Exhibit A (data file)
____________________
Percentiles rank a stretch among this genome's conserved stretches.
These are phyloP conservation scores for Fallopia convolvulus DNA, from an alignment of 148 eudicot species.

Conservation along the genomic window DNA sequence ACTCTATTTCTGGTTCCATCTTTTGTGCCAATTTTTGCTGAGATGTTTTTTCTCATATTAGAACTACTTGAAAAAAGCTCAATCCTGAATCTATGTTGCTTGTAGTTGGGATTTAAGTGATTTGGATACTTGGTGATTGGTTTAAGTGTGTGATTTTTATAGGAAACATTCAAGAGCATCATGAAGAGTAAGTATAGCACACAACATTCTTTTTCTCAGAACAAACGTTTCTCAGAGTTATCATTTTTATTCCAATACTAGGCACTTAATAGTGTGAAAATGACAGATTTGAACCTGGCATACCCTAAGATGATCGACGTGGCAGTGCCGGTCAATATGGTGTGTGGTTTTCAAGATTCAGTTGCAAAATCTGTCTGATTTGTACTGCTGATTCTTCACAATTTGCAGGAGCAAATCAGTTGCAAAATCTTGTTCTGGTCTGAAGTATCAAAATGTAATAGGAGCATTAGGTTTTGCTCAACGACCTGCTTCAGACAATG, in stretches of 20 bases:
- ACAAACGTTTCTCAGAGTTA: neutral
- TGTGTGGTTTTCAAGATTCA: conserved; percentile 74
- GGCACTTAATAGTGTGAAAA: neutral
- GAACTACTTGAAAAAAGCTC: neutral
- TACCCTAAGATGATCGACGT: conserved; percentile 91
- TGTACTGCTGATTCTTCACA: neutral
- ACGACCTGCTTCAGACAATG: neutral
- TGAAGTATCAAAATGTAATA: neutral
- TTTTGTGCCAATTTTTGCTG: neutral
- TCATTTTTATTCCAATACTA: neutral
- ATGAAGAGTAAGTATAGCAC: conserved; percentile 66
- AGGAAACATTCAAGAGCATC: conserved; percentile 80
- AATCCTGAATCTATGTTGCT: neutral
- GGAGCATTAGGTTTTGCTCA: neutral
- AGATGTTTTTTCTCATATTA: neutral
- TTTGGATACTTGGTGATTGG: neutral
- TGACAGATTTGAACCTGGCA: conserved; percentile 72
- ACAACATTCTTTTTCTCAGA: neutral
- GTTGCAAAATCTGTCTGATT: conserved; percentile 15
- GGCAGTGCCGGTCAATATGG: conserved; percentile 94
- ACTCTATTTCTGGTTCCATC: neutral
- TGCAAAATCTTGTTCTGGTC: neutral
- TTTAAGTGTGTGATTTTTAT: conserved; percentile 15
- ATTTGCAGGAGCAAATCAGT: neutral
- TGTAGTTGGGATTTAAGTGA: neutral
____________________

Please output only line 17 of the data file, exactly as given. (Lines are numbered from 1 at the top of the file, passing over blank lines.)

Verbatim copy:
- GGAGCATTAGGTTTTGCTCA: neutral